The shirt is a 1960's Canadian tropical wool army shirt, the braces, belt and shorts are all Filson, Beau-Ties supplied the bow tie. The Puukko and belt pouch are both vintage e-bay finds.
Per a couple of e-mailed requests (just post comments people!) some info on the above outfit. The shirt is a vintage Woolrich chamois cloth, Shorts are Filson double tin, socks are some old kilt hose (I wear Smartwool liner socks under them), tie is a Unas find, the belt pouch is a vintage 1920's geologist pouch (filled with a notebook, mechanical pencil and some maps). The sweater a Barbour storm half-zip. It's a pretty niffty water-proof/wind-proof deal that saw a lot of use this past winter. I first thought that the elbow and shoulder patches were suede but they are something called Alcantara. I've own 2 other Barbour sweaters and this is the only one thats quality has not disappointed me.
I'm not sure which blog I stole this picture from, it had popped up on quite a few. It's from the Fall 2009 collection for J. Crew. I love the shawl collar and pockets. It's hard to see where the cardigan falls on the hips, but I'm hoping it's short hip length. I feel weird about wanting a J. Crew sweater, but here's the deal it's made by Inverallan in Scotland. If you look at the Inverallan website you can pick out any style, knit pattern and colour you want for a custom jobber. So I'd want the same cut as the J. Crew cardigan in natural off-white.
Thrown together with soon to be mine Limmer mid-weights I think I have the beginnings of a Fall outfit to hang out in my barn and smoke my pipe.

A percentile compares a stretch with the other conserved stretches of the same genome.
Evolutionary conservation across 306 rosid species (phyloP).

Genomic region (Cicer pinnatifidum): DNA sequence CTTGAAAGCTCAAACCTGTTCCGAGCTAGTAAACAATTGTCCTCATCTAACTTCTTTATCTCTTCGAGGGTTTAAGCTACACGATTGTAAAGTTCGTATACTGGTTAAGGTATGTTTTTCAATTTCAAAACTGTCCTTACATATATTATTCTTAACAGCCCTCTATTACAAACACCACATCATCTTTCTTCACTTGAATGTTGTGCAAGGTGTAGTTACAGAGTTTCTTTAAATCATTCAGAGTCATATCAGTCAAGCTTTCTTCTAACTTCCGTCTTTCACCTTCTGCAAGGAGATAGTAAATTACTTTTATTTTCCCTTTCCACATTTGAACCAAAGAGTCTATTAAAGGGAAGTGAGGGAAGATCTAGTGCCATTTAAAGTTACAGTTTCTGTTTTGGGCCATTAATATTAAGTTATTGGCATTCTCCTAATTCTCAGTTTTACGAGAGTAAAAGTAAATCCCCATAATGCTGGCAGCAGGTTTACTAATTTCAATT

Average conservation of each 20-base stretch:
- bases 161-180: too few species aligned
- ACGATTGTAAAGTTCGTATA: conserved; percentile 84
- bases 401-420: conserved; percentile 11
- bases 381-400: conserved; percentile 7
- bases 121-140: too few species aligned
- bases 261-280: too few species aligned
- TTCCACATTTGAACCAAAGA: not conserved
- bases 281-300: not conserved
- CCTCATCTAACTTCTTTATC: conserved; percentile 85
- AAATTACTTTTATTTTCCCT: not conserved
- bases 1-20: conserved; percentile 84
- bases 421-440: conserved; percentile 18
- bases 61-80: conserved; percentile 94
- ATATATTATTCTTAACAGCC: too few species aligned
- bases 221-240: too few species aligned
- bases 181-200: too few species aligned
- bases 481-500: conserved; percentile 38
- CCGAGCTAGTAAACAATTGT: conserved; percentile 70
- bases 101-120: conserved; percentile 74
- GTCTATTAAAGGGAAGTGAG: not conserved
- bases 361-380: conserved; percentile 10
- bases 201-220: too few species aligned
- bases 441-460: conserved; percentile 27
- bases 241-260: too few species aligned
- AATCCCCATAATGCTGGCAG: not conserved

I was talking to my friend Rob about building up a new set of wheels. He's looking for something sturdy and well thought out. I recommended 28-32 White Industries laced up to Mavic Open-Pro's 3 cross with a radial non-drive rear wheel. I'm a big fan of hand built wheels. Running 36 hole Phil Wood hubs laced 3x to Open Pros on my Paramount and White Industries laced to Velocity Aeroheads on my Hot Tubes. The Hot Tubes are 20 hole radial on the front and 28 hole 3x drive & radial non-drive. The 20 hole was a bit of a mistake, I ment to order a 24 hole. I was a bit skeptical of running a 20 hole front, but it survived last year on the Cervelo and has migrated this year over to the Hot Tubes.
I googled some wheels from Paris Roubaix, thinking that the pro's might be running a similar wheel build. It looks like the are mostly running 32 3x front and rear. Not even running light weight hubs (DT*, White or Tune).
What does you all think about handbuilt wheels and spoke patterns?
Stuart O'Grady, 2007
Alessandro Ballan, 2008
Emilien Berges, 2008 *Ok I lied Emilien Berges is running a DT hub, and it's freaking tied and soldered!
To many this sunday is Easter to me it's the Queen of the Classics, the Hell of the North, the most brutal of all pro races Paris-Roubaix . This is the race that the pro's love to hate*, and I just plain love.
The P.R. bike is a little different form the bikes used durring the rest of the road season: traditional hand built wheels, wider tyres and longer wheelbases are the norm. Some have tried cantis, cylocross style top leavers, higher handlebars or even placing elastomers in their frames. In the 90's Lemond tried out front suspension, and in 1994 Bianchi with John Museeuw even tried out a full suspension road bike (28 lbs!). The bike was a one off, and Museeuw ended up finnishing 14th due to a blown tyre. According to Robert MacNeil (http://www.campyman.com/) "The bike was only raced once because the bike cost way too much, if I remember it cost a tad over $ 20,000 to produce. Sadly, it was never raced again because GB MG disbanded and Bianchi was no longer sponsoring the team."
Anyone have any thoughts on what new features we might see this year?